I think it’s tough for a patient to get used to taking a treatment that comes with a lot of side effects and doesn’t actually make them feel better. For example, if you have a hip that’s killing you, you might be willing to put up with a little nausea if your hip didn’t hurt anymore… but the PF drugs that we have right now are meant to prevent worsening. It’s not necessarily meant to make you better, or to improve lung function per se. 

That’s where all of the lifestyle issues come in. Where things like exercise, nutrition, managing your stress/anxiety/depression, and managing the prevention of infection. Those things right there are the basis of my book Ultimate Pulmonary Wellness. It’s the basic philosophy of my care. 

Everybody wants a quick fix. Everybody wants the magic pill, or the powder, or whatever it is that will take care of things immediately. And it’s not really like that. It’s not like there is a pill, for most things. But these basics are the ones that we’ve found to be the most effective. And the most effective are really what I call medical, which is 1) having the right doctor, 2) getting the right diagnosis, 3) taking the right medications, 4) and taking them properly.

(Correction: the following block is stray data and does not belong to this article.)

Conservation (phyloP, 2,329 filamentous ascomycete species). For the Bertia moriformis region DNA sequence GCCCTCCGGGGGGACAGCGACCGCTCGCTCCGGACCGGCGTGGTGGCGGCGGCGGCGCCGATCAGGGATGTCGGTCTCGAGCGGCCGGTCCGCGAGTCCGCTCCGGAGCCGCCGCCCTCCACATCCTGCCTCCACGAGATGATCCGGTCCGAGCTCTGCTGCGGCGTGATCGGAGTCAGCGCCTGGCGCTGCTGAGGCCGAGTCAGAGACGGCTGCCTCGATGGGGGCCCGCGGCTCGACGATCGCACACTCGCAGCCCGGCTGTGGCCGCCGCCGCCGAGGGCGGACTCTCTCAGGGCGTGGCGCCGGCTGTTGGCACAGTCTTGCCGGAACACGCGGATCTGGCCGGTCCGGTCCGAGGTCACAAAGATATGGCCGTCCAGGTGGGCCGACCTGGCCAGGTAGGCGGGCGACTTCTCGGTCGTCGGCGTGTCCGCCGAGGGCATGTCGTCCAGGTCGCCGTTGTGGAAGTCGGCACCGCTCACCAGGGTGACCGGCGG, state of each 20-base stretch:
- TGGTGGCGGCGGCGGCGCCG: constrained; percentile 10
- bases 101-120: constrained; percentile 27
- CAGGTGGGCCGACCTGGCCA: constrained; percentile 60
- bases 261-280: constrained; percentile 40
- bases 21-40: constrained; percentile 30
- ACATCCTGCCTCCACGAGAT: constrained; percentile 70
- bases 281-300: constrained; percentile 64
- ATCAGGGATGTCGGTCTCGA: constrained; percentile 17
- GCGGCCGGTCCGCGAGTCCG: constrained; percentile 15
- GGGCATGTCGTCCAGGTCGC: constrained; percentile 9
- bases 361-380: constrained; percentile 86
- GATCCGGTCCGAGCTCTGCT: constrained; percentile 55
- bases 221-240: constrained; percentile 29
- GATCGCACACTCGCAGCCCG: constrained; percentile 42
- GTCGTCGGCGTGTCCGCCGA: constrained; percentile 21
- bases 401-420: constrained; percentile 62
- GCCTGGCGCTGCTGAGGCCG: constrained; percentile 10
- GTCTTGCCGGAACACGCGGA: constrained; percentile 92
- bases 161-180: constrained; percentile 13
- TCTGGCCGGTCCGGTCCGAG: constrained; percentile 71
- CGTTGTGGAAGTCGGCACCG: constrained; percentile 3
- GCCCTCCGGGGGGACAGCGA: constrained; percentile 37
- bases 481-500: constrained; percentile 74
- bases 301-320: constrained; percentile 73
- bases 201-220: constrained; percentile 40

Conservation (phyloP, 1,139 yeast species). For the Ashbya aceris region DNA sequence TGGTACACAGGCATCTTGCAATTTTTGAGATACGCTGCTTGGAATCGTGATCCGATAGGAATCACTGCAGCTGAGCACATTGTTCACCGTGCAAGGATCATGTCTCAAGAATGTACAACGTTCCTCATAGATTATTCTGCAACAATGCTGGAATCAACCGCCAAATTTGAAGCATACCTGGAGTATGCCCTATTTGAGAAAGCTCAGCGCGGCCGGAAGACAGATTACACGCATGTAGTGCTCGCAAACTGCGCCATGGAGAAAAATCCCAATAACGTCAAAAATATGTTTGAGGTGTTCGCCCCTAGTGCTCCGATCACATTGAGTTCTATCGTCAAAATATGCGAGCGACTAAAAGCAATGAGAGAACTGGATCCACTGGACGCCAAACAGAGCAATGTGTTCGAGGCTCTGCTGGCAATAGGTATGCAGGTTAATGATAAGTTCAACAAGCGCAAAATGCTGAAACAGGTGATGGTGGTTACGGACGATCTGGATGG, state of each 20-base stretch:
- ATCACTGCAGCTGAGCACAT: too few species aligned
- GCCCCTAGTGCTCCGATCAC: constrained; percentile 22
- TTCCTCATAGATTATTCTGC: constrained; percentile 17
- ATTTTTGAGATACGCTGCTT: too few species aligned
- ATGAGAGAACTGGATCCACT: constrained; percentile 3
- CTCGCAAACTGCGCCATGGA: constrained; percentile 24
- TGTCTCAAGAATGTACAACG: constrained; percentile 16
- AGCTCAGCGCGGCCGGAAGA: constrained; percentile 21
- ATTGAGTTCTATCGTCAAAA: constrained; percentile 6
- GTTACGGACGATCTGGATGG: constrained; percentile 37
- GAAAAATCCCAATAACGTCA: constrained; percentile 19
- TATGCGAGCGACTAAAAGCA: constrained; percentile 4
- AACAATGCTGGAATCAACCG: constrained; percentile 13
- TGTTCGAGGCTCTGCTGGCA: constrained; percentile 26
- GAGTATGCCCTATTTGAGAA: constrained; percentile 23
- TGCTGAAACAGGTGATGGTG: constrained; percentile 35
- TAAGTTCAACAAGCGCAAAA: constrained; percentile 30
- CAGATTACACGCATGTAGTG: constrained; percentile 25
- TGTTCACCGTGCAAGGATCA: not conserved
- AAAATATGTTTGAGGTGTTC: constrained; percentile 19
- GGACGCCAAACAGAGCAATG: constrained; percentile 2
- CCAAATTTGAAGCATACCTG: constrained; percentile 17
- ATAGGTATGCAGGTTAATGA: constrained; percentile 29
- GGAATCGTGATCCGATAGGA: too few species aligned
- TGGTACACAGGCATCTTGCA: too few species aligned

But that’s only 20% of it, right? We live in a society where it’s 90% medication- and intervention-driven. Your doctor will give you all this medicine, and then on the way out they’ll be like, “Oh yeah, try to get a bit more exercise.” The amount of time that you spend talking about it in the treatment or in the consultation is going to tell you how important you think it is. If you spend 90% of the time talking about symptoms, medications, and diagnostic tests and procedures… but then you spend 1% of the time talking about exercise, nutrition, and these other things – if at all – then the patients don’t hear where they can really make the change. 

If you can get an early diagnosis, if you can halt or slow down the progression of the disease through medication, and then you do the lifestyle things like exercise and nutrition